With three of our mines at various stages of closure – Victor and Snap Lake mines in Canada, and Voorspoed mine in South Africa – we are currently reviewing our approach and asking ourselves: “How can we create more value for all stakeholders by embracing a collaborative closure design process that looks at broader needs and opportunities?”

Stakeholder engagement and participation are an important part of our closure planning process and we ensure that all local stakeholders can raise concerns and potential impacts or opportunities from the outset. Where necessary, we engage with community members in their own language via translators, and we provide multilingual documentation and visual media to ensure effective communication.

In 2020, we launched our Reimagining Asset Retirement initiative in partnership with Diavik, another mine operator in Canada's Northwest Territories. The project seeks to engage stakeholders in a collaborative process to explore innovative ways that mine closure can benefit current and future socio-economic development. We want to look 'beyond the fence line' of the operation and at the surrounding region, working with stakeholders to find alignment on opportunities. Through our working groups, we hope to share lessons learned in closure experiences, establish our BPP programme, understand labour trends, and work together to create a positive lasting legacy in the Northwest Territories.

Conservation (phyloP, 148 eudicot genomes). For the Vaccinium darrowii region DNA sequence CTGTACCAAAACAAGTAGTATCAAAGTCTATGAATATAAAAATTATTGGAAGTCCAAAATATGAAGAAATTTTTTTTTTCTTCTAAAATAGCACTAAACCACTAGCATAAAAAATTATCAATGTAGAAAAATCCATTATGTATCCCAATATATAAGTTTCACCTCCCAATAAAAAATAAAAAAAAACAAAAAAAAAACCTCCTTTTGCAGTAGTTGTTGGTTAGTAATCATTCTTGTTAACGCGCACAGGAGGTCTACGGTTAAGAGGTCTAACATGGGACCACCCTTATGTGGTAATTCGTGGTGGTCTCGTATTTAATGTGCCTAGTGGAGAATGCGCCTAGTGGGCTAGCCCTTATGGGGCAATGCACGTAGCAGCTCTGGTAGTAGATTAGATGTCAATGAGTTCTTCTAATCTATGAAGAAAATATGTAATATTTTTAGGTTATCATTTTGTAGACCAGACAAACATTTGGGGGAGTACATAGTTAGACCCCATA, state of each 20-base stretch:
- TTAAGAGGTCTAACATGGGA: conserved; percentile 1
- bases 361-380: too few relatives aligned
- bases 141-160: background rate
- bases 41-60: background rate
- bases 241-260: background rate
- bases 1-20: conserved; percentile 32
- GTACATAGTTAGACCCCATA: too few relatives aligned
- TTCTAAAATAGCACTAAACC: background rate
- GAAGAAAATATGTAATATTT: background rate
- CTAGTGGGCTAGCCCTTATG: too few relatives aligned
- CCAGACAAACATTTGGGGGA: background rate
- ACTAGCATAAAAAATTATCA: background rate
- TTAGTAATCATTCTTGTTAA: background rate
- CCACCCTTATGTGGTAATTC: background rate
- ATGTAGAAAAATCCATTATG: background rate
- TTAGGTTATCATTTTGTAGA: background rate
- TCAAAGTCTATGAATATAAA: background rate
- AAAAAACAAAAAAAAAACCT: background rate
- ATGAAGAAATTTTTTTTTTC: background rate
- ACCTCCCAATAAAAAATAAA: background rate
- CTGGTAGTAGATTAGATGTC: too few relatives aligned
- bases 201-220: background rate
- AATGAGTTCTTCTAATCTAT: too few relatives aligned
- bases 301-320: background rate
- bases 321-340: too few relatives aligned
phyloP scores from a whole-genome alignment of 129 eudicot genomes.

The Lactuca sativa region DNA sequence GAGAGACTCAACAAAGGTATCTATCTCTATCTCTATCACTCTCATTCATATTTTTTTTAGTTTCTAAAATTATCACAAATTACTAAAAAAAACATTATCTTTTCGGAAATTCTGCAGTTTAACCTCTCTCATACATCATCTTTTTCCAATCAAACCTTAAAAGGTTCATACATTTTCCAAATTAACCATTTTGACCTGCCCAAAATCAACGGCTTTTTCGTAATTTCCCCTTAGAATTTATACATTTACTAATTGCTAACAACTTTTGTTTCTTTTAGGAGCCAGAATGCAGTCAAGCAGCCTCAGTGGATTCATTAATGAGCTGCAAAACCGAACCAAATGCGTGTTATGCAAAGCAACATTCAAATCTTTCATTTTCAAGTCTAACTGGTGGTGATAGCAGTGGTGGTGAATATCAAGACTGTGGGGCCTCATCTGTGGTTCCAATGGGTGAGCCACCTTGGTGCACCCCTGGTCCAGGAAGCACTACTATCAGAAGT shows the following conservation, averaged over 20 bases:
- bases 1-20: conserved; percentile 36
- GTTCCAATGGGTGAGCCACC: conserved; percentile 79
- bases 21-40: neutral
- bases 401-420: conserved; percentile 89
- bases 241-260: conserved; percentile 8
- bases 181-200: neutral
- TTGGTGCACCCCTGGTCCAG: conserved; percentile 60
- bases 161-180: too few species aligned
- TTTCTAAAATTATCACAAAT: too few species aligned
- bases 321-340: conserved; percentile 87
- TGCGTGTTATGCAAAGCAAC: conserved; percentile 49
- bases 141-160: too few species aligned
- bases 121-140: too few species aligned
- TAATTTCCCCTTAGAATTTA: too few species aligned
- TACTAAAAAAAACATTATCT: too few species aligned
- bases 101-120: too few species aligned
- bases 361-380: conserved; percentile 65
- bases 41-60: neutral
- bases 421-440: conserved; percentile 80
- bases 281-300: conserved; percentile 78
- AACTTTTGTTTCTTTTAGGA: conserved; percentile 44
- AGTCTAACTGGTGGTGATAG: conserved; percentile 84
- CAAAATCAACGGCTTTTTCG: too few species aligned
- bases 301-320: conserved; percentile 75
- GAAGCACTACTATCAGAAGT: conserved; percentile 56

In 2021, initial interest holder engagement began with a diverse group of interest holders and governments that included First Nation governments and communities, northern and Indigenous industry participants, Yellowknife, territorial and federal governments, and mining companies. Already, we have discussed between 40 and 50 ideas to transition land to post-mining uses and opportunities for other industry spin-offs. And we are working to introduce a 'cradle to cradle' perspective to mine closure, focusing on the future after mining activities cease. The end of mining can be seen as an opportunity for new initiatives to take place. Examples of creating positive social impacts from new activities after mining include the Big Hole tourism village in downtown Kimberley and the valuable breeding work done by De Beers Group's Ecology Division on farms adjacent to active and closed De Beers Group mines.

Short summaries of progress with rehabilitation work at the operations in the closure process are as follows:

Voorspoed mine – Kroonstad, South Africa